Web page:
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Rights Groups Urge Protection of African Girls

FILE- Girls pictured ahead of the International Day of the Girl Child commemorations in Zimbabwe, October 10, 2020.

Global aid groups and human rights activists Tuesday joined the world in commemorating the International Day of the Girl Child, highlighting that African girls continue to face several challenges hindering their development.

The U.N. children’s agency (UNICEF) Tuesday joined the world in spotlighting girls around the world, focusing especially in Africa where officials say girls continue to experience human rights violations and hardships.

Emmanuel Compingt, the UNICEF regional gender adviser for eastern and southern Africa, said girls in Africa face increased risks of early child marriages, early pregnancy and HIV infection.

“We have the highest pregnancy rates in the world with alarming trends in Angola and Mozambique,” said Compingt, adding, “We know that every week more than 3,000 girls are newly infected by HIV in eastern and southern Africa.”

Hafsa Omer, a 19-year-old girl from Somaliland says cultural norms in the Horn of Africa nation perpetuate female genital mutilation.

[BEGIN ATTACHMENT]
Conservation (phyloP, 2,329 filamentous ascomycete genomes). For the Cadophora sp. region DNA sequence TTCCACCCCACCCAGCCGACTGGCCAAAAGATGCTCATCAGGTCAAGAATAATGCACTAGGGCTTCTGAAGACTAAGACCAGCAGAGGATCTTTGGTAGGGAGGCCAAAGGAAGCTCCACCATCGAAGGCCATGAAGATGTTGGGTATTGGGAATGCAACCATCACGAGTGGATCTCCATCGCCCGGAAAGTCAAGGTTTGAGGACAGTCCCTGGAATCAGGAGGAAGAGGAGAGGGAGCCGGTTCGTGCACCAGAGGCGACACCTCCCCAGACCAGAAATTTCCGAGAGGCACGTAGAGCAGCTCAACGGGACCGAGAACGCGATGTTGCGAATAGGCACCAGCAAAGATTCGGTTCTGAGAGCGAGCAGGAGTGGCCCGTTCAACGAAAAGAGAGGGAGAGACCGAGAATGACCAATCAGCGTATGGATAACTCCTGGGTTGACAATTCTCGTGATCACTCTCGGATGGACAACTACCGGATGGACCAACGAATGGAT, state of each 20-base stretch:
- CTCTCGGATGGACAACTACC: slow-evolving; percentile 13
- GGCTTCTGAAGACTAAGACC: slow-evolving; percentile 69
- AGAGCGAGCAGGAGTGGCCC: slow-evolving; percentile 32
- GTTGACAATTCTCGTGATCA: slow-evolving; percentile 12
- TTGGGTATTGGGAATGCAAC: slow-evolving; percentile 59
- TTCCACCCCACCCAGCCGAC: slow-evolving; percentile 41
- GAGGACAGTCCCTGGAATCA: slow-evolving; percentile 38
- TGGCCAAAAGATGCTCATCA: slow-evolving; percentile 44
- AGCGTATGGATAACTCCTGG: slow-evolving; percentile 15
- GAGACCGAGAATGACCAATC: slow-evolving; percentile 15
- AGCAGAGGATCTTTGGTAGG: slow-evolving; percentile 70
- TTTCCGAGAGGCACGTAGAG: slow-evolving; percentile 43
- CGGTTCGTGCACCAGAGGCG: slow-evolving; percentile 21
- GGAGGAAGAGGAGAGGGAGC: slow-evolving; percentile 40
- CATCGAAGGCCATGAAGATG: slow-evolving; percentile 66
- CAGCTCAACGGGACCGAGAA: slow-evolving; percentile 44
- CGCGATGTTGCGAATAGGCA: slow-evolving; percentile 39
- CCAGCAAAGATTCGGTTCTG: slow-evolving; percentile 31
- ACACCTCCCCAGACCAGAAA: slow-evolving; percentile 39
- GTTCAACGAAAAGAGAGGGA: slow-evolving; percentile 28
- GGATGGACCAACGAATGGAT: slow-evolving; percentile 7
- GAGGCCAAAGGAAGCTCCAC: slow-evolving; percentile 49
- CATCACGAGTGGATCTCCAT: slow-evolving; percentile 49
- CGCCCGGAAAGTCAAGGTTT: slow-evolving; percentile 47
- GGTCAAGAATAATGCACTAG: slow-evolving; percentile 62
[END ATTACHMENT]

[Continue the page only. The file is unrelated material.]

“In my country, many girls are going through FGM, although there a lot of campaigns, but it still goes on because it’s part of our culture,” Omer said.

“When a girl goes through this, she never has the chance to talk about it. She cannot express her feelings and she can’t give her opinion,” added Omer.

UNICEF Reports Horn of Africa Female Genital Mutilation Surge
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Meanwhile in Zimbabwe, human rights groups are calling upon President Emmerson Mnangagwa to follow through on a law passed in 2020, which focuses on ensuring that girls have free access to sanitary materials.

Chipo Masibanda, a university student based in Harare says young women who are from impoverished families cannot afford sanitary wear.

“We have to be given it for free,” said Masibanda, adding, “We come from different backgrounds where we cannot get money.”

Yolanda Nyatanga, the founder of Youth Inspire, a Harare-based organization that focuses on distributing sanitary wear to girls from poor backgrounds, said the government should provide free sanitary wear because majority of Zimbabweans are unemployed.

“The cheapest package cost a dollar, so for a girl child to access sanitary pads at $1 per packet it is difficult,” said Nyatanga, adding, “Government should make it possible to access sanitary pads for free just like we access condoms for free.”

Zimbabwe Urged to Protect, Assist Girls
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